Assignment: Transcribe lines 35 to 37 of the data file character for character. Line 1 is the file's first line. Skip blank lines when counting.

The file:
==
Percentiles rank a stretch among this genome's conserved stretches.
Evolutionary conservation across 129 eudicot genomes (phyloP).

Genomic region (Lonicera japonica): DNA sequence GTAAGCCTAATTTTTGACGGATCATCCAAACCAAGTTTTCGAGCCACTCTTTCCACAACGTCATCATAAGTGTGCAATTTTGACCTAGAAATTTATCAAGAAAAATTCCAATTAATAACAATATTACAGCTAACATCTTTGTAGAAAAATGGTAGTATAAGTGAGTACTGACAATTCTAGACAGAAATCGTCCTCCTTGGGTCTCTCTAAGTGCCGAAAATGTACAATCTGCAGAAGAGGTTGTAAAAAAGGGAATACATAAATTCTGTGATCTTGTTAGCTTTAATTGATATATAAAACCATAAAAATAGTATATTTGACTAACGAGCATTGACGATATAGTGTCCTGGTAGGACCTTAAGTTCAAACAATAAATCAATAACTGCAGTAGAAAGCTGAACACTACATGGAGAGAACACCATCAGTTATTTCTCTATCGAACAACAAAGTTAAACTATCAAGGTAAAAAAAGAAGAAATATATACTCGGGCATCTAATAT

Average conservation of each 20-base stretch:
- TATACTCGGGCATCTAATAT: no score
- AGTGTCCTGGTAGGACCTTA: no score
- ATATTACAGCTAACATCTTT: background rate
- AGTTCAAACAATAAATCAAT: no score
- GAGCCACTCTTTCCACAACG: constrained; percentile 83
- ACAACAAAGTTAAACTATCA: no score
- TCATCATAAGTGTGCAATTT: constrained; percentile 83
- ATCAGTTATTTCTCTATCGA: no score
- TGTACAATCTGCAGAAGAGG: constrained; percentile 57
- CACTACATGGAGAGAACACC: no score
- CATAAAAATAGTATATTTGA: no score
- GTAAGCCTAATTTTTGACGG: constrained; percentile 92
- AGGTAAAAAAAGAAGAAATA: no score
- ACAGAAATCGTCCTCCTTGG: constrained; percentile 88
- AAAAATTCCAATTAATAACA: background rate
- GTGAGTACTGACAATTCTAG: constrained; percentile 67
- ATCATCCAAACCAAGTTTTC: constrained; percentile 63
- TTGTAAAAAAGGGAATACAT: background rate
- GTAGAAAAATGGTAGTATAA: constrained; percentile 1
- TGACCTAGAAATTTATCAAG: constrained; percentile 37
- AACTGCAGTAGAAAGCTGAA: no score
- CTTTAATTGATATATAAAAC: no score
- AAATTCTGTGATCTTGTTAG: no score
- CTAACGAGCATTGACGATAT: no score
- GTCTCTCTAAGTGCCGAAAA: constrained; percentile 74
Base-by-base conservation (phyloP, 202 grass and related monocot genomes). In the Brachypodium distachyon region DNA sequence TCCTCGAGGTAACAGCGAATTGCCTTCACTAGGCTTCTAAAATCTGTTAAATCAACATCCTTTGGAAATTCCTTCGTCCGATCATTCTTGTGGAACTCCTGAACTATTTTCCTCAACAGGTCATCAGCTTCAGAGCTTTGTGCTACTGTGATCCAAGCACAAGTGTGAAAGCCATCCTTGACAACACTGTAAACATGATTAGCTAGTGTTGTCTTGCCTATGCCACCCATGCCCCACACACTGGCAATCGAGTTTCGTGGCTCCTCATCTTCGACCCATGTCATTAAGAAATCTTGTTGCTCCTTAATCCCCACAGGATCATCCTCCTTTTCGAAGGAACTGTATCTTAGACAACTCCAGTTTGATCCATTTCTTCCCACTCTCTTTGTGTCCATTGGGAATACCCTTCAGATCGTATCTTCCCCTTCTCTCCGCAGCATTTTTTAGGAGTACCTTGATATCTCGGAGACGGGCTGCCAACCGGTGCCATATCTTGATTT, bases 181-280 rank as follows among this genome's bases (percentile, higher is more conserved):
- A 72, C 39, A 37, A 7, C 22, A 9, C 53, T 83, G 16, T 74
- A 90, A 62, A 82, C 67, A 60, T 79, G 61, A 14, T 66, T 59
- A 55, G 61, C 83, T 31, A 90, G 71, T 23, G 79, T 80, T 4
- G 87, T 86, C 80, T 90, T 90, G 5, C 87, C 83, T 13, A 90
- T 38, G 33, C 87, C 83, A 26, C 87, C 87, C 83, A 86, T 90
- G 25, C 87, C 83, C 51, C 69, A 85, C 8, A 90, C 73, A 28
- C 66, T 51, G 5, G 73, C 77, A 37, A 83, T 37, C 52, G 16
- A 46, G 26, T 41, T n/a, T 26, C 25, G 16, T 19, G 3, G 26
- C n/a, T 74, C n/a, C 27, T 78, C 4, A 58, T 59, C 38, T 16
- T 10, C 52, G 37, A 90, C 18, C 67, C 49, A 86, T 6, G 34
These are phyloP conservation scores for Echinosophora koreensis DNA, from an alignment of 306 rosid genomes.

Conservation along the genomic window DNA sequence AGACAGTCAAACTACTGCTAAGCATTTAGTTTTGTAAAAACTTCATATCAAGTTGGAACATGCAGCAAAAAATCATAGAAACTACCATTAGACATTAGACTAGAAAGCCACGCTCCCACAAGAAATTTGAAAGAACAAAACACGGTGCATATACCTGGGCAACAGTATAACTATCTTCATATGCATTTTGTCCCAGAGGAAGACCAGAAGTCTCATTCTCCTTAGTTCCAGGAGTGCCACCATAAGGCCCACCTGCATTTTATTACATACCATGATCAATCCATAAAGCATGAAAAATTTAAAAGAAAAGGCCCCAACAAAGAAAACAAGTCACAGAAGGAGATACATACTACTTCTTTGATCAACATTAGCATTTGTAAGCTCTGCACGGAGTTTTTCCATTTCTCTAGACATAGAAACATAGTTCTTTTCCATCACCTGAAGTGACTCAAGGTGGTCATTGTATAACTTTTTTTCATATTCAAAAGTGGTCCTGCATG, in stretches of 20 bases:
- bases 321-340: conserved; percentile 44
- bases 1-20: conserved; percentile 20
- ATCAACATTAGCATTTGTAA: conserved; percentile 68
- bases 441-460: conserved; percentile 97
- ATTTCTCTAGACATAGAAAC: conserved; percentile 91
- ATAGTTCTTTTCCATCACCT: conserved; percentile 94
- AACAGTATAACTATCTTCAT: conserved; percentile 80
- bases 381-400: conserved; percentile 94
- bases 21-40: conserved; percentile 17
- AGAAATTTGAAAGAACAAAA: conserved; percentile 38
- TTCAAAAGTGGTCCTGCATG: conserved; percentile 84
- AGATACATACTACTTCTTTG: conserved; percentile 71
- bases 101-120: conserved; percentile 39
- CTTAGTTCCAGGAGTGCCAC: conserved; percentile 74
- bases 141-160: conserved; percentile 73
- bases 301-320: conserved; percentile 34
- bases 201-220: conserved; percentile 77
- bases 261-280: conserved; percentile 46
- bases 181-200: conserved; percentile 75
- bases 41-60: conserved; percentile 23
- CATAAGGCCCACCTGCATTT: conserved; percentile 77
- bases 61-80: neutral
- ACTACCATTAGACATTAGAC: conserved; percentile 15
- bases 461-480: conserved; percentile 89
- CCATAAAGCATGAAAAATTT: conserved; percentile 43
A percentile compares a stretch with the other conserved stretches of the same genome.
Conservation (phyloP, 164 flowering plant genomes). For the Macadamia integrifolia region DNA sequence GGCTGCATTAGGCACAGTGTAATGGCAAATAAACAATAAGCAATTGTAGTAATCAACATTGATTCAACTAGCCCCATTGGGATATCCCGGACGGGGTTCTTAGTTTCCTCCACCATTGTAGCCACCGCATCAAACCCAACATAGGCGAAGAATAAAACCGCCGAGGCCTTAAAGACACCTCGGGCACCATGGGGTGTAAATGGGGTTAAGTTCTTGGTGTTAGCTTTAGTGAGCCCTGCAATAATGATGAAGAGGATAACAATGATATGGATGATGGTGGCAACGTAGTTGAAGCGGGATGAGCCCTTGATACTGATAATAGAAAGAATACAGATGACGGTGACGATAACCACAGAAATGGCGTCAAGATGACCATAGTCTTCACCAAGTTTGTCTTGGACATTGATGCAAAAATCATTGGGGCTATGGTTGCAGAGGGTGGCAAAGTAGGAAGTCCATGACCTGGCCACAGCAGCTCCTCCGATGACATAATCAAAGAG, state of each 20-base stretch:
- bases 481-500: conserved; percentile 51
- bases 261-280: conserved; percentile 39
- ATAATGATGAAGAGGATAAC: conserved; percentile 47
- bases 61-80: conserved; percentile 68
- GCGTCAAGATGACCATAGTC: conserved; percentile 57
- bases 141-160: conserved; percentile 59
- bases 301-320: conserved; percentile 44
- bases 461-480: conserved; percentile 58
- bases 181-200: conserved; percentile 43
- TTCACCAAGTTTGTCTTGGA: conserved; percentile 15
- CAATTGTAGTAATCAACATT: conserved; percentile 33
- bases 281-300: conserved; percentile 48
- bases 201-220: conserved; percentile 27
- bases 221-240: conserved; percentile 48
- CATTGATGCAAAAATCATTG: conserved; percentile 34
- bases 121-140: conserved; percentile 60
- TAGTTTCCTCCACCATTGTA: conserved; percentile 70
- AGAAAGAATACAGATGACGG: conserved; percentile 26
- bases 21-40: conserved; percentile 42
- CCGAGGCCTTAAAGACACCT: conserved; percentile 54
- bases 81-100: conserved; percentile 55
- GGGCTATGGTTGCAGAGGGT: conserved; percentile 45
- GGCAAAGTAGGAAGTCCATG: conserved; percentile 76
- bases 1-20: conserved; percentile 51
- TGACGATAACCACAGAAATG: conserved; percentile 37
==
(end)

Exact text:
- T 38, G 33, C 87, C 83, A 26, C 87, C 87, C 83, A 86, T 90
- G 25, C 87, C 83, C 51, C 69, A 85, C 8, A 90, C 73, A 28
- C 66, T 51, G 5, G 73, C 77, A 37, A 83, T 37, C 52, G 16